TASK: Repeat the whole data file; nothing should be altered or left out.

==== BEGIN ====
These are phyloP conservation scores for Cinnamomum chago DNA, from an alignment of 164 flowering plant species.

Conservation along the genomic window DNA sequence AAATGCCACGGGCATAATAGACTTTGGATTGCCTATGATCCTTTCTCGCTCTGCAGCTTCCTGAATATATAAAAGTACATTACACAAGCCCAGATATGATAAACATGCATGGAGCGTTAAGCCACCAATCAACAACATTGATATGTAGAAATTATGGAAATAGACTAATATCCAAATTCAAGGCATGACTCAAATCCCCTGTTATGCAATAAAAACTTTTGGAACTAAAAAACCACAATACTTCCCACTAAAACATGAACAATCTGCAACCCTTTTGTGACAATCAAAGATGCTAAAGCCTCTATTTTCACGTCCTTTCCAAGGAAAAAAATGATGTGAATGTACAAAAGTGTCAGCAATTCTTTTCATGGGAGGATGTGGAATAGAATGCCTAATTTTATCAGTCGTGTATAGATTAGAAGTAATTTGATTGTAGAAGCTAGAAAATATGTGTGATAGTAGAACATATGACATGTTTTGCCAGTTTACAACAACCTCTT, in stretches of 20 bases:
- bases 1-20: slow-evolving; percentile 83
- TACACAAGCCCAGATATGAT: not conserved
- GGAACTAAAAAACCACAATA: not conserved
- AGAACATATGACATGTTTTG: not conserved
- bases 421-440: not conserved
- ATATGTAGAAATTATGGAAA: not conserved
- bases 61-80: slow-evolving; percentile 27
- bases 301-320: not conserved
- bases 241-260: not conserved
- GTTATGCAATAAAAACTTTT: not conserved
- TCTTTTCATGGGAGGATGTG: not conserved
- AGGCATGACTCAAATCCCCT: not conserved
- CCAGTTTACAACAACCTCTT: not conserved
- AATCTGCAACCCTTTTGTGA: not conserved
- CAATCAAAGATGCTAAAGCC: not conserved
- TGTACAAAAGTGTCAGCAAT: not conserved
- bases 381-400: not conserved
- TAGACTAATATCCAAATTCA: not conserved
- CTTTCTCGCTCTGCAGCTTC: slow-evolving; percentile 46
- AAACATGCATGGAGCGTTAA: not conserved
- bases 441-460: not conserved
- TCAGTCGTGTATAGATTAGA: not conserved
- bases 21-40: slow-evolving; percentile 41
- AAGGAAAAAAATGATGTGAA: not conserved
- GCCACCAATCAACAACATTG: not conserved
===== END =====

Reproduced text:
These are phyloP conservation scores for Cinnamomum chago DNA, from an alignment of 164 flowering plant species.

Conservation along the genomic window DNA sequence AAATGCCACGGGCATAATAGACTTTGGATTGCCTATGATCCTTTCTCGCTCTGCAGCTTCCTGAATATATAAAAGTACATTACACAAGCCCAGATATGATAAACATGCATGGAGCGTTAAGCCACCAATCAACAACATTGATATGTAGAAATTATGGAAATAGACTAATATCCAAATTCAAGGCATGACTCAAATCCCCTGTTATGCAATAAAAACTTTTGGAACTAAAAAACCACAATACTTCCCACTAAAACATGAACAATCTGCAACCCTTTTGTGACAATCAAAGATGCTAAAGCCTCTATTTTCACGTCCTTTCCAAGGAAAAAAATGATGTGAATGTACAAAAGTGTCAGCAATTCTTTTCATGGGAGGATGTGGAATAGAATGCCTAATTTTATCAGTCGTGTATAGATTAGAAGTAATTTGATTGTAGAAGCTAGAAAATATGTGTGATAGTAGAACATATGACATGTTTTGCCAGTTTACAACAACCTCTT, in stretches of 20 bases:
- bases 1-20: slow-evolving; percentile 83
- TACACAAGCCCAGATATGAT: not conserved
- GGAACTAAAAAACCACAATA: not conserved
- AGAACATATGACATGTTTTG: not conserved
- bases 421-440: not conserved
- ATATGTAGAAATTATGGAAA: not conserved
- bases 61-80: slow-evolving; percentile 27
- bases 301-320: not conserved
- bases 241-260: not conserved
- GTTATGCAATAAAAACTTTT: not conserved
- TCTTTTCATGGGAGGATGTG: not conserved
- AGGCATGACTCAAATCCCCT: not conserved
- CCAGTTTACAACAACCTCTT: not conserved
- AATCTGCAACCCTTTTGTGA: not conserved
- CAATCAAAGATGCTAAAGCC: not conserved
- TGTACAAAAGTGTCAGCAAT: not conserved
- bases 381-400: not conserved
- TAGACTAATATCCAAATTCA: not conserved
- CTTTCTCGCTCTGCAGCTTC: slow-evolving; percentile 46
- AAACATGCATGGAGCGTTAA: not conserved
- bases 441-460: not conserved
- TCAGTCGTGTATAGATTAGA: not conserved
- bases 21-40: slow-evolving; percentile 41
- AAGGAAAAAAATGATGTGAA: not conserved
- GCCACCAATCAACAACATTG: not conserved